Head, Heart, Hands

by Gabrielle DeMarco on June 16, 2011

Usually at The Approach we focus on our professors’ research into science and technology. But, life in the lab is just one aspect of the busy lives of our faculty. In between the genomics and geology our professors are educating the next generation of scientists and engineers.

A substantial amount of research is out there on how to build and foster knowledge. Sure, professors can rely on the tried and true method of lecture and memorization. But for the inspired profs, there are several innovative and effective ways to educate university students. Professor George Plopper is such an example.

Plopper is bringing his skill with the scientific method and innovative thinking out of his biology laboratory and into his biology classroom, complete with a hypothesis: If you use Bloom’s Taxonomy to generate higher orders of thinking, you’ll observe more of that thinking. And since he started utilizing the processes of Bloom’s in his upper level graduate courses in cancer biology and the cellular matrix, he has been seeing some wonderful results in his students.

Bloom’s Taxonomy is a way to classify how a student is actually thinking while learning. It is named after Benjamin Bloom who chaired a committee of educators way back in the 1950s. Since that time, it has gone through many tweaks and revisions, with many educators like Plopper translating into their classroom in unique ways. At its essence, is the belief that true learning of a subject takes place at three levels: cognitive, affective, and psychomotor. Translated this means that you know, feel, and experience the lessons using your head, heart, and hands. This goes well beyond simple memorization (i.e. the head). Through this process, students go from simply knowing the material, to applying the material to their own work, to ultimately being able to manipulate what they know in their own creative ways.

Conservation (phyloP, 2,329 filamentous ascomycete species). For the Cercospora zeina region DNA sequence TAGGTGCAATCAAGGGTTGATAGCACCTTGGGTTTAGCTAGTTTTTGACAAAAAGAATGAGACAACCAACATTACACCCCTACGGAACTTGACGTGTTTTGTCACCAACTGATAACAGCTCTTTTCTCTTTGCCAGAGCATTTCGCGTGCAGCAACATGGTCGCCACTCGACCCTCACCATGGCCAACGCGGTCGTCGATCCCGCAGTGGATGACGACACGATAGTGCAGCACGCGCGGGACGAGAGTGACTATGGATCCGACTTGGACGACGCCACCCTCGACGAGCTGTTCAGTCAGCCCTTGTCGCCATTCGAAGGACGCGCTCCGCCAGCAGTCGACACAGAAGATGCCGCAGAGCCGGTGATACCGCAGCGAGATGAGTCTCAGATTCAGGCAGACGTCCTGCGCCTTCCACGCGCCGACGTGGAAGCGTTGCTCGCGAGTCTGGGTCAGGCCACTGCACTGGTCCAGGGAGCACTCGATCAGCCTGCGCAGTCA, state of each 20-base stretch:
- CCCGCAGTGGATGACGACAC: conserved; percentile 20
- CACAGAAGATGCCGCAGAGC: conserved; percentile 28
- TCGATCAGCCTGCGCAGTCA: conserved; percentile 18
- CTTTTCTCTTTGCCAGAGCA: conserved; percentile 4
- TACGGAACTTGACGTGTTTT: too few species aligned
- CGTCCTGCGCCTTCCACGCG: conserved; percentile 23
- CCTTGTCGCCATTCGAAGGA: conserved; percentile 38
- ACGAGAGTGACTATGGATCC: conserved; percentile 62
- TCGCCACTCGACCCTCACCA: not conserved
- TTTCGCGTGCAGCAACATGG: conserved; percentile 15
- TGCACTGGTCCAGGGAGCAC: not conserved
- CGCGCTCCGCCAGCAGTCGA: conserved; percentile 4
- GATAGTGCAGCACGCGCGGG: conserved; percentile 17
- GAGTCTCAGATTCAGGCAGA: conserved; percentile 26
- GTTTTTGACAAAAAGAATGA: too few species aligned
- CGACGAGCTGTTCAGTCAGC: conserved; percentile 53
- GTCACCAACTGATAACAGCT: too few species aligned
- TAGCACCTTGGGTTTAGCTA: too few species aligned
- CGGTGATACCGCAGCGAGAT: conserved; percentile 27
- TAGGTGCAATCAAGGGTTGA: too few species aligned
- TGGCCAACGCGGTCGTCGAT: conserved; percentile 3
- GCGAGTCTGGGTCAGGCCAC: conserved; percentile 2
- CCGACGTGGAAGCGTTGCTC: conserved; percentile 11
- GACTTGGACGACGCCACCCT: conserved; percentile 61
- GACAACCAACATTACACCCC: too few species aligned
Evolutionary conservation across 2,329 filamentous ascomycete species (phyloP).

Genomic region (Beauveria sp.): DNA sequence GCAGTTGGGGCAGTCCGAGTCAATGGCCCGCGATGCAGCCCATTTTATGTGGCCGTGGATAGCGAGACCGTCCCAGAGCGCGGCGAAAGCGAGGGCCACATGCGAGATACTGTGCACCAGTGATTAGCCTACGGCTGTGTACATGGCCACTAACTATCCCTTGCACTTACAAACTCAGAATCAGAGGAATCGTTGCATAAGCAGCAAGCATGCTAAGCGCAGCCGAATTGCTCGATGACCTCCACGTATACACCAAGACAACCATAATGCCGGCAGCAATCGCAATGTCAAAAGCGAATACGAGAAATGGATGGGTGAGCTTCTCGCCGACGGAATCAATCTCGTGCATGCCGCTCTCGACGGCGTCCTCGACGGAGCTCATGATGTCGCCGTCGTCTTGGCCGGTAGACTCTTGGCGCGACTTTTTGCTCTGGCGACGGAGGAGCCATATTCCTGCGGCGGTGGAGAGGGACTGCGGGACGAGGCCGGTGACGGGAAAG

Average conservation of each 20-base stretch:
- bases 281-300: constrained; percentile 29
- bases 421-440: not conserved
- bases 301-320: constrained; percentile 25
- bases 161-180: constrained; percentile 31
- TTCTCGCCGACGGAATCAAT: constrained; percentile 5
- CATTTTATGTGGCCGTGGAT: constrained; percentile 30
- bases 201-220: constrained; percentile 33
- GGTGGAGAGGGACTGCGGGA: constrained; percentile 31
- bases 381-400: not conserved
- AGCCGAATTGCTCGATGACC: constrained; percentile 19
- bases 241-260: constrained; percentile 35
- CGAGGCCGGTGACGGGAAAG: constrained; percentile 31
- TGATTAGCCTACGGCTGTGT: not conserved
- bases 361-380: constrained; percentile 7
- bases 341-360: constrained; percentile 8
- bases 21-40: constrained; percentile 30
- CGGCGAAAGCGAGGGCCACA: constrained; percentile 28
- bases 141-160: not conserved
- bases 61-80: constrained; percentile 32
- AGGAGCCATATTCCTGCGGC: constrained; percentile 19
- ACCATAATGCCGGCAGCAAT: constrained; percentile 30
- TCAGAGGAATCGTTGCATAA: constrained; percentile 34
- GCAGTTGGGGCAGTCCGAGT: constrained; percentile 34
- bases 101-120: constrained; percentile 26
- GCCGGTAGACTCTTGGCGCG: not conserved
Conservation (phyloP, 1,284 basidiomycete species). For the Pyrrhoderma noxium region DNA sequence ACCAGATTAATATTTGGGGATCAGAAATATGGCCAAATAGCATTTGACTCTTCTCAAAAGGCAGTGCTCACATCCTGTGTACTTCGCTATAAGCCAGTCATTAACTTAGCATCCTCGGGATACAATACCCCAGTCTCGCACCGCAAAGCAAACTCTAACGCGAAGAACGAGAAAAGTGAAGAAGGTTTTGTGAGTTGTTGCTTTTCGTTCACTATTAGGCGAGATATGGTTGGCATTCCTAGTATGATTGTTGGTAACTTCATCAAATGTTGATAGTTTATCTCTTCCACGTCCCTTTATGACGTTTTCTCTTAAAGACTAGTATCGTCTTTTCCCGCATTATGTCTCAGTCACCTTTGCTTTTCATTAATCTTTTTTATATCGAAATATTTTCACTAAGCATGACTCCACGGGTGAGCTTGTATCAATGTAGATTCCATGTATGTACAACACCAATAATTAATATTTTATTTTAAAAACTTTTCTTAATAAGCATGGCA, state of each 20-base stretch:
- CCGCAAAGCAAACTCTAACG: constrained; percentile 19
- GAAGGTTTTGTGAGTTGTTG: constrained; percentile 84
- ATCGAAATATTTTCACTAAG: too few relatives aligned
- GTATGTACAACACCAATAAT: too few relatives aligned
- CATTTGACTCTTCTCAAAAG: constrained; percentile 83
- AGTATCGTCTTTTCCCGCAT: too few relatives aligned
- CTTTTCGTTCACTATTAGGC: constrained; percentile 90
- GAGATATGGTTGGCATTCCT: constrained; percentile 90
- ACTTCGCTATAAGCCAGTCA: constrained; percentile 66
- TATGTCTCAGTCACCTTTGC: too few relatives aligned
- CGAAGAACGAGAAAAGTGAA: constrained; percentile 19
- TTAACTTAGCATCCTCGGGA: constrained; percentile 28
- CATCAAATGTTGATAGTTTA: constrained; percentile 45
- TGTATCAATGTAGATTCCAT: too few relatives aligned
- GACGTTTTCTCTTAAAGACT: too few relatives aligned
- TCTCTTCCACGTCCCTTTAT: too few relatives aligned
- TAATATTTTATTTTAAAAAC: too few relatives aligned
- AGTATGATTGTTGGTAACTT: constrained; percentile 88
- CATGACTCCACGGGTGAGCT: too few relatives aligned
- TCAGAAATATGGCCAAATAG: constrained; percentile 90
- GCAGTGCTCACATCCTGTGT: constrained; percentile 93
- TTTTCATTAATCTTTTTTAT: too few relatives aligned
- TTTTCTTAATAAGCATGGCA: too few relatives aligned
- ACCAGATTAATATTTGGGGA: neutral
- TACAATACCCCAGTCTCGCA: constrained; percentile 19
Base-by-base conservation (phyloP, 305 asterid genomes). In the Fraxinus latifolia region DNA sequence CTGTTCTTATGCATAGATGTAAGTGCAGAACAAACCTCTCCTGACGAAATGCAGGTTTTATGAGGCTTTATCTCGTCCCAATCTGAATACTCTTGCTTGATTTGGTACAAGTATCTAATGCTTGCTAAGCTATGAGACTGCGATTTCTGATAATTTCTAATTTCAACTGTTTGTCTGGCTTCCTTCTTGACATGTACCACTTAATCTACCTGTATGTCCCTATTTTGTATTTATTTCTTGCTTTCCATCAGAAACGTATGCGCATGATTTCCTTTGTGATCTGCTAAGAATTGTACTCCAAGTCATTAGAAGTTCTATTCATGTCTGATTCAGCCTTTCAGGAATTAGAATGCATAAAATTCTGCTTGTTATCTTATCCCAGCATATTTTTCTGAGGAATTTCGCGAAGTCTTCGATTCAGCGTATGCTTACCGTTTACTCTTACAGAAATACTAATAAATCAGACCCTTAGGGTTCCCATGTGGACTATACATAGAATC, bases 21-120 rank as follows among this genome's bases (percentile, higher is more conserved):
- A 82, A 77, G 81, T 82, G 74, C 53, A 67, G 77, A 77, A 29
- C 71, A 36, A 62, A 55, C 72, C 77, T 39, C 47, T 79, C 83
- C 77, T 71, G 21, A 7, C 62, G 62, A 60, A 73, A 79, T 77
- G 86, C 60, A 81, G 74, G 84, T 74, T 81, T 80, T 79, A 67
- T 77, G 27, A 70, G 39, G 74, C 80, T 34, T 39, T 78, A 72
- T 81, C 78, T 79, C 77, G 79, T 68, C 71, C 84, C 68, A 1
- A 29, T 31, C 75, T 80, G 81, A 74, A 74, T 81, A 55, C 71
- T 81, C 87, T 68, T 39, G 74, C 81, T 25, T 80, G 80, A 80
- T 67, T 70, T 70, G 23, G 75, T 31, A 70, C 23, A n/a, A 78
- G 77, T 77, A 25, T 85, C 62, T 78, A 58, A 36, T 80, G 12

In Plopper’s courses this means that learning is so much more than memorization. Students in his upper level course must come prepared to do a whole lot of mental heavy lifting. As an example, for a large part of the semester the students actually become the teacher. Each week a group of students delivers the lecture to their peers. They are tasked with learning, interpreting, and making interesting that week’s materials and delivering it to their classmates. Plopper is always there throughout to provide guidance or get students back on track with the lesson plan goes awry.

Plopper use of Bloom’s Taxonomy was recently featured in the newspaper Inside Higher Ed. Check out the full article on his use of the method here at RPI and how it is serving as model for other professors around the country.